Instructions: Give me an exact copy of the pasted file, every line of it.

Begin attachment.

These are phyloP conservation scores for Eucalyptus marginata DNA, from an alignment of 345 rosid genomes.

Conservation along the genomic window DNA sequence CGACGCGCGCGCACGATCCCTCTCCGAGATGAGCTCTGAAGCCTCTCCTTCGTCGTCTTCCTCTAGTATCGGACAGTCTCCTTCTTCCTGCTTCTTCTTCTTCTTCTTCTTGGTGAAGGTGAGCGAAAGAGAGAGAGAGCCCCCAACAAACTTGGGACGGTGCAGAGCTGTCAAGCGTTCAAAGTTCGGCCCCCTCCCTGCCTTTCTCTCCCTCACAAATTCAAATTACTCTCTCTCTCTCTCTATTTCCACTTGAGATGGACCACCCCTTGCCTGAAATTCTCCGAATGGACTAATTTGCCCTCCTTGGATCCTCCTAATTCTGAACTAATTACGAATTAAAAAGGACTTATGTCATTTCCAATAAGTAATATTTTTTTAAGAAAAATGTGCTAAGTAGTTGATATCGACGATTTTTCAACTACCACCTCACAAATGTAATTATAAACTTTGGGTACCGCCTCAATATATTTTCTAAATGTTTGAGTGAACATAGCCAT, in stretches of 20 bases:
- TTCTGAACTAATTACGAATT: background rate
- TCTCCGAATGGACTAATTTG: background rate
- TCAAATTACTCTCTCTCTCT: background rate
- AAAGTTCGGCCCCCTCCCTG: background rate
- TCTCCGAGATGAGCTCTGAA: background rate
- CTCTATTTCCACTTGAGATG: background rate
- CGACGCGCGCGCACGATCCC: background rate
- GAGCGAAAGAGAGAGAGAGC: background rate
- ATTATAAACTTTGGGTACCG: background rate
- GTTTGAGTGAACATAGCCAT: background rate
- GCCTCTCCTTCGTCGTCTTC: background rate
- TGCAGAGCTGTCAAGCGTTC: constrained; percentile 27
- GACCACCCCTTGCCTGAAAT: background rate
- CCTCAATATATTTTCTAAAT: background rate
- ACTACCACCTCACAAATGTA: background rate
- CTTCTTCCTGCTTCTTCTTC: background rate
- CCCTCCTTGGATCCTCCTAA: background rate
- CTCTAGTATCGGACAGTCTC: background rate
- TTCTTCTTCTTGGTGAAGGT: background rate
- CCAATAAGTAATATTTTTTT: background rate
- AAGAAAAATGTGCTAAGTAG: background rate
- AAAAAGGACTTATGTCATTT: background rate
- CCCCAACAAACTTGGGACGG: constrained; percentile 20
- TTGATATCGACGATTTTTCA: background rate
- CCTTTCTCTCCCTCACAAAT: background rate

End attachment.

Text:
These are phyloP conservation scores for Eucalyptus marginata DNA, from an alignment of 345 rosid genomes.

Conservation along the genomic window DNA sequence CGACGCGCGCGCACGATCCCTCTCCGAGATGAGCTCTGAAGCCTCTCCTTCGTCGTCTTCCTCTAGTATCGGACAGTCTCCTTCTTCCTGCTTCTTCTTCTTCTTCTTCTTGGTGAAGGTGAGCGAAAGAGAGAGAGAGCCCCCAACAAACTTGGGACGGTGCAGAGCTGTCAAGCGTTCAAAGTTCGGCCCCCTCCCTGCCTTTCTCTCCCTCACAAATTCAAATTACTCTCTCTCTCTCTCTATTTCCACTTGAGATGGACCACCCCTTGCCTGAAATTCTCCGAATGGACTAATTTGCCCTCCTTGGATCCTCCTAATTCTGAACTAATTACGAATTAAAAAGGACTTATGTCATTTCCAATAAGTAATATTTTTTTAAGAAAAATGTGCTAAGTAGTTGATATCGACGATTTTTCAACTACCACCTCACAAATGTAATTATAAACTTTGGGTACCGCCTCAATATATTTTCTAAATGTTTGAGTGAACATAGCCAT, in stretches of 20 bases:
- TTCTGAACTAATTACGAATT: background rate
- TCTCCGAATGGACTAATTTG: background rate
- TCAAATTACTCTCTCTCTCT: background rate
- AAAGTTCGGCCCCCTCCCTG: background rate
- TCTCCGAGATGAGCTCTGAA: background rate
- CTCTATTTCCACTTGAGATG: background rate
- CGACGCGCGCGCACGATCCC: background rate
- GAGCGAAAGAGAGAGAGAGC: background rate
- ATTATAAACTTTGGGTACCG: background rate
- GTTTGAGTGAACATAGCCAT: background rate
- GCCTCTCCTTCGTCGTCTTC: background rate
- TGCAGAGCTGTCAAGCGTTC: constrained; percentile 27
- GACCACCCCTTGCCTGAAAT: background rate
- CCTCAATATATTTTCTAAAT: background rate
- ACTACCACCTCACAAATGTA: background rate
- CTTCTTCCTGCTTCTTCTTC: background rate
- CCCTCCTTGGATCCTCCTAA: background rate
- CTCTAGTATCGGACAGTCTC: background rate
- TTCTTCTTCTTGGTGAAGGT: background rate
- CCAATAAGTAATATTTTTTT: background rate
- AAGAAAAATGTGCTAAGTAG: background rate
- AAAAAGGACTTATGTCATTT: background rate
- CCCCAACAAACTTGGGACGG: constrained; percentile 20
- TTGATATCGACGATTTTTCA: background rate
- CCTTTCTCTCCCTCACAAAT: background rate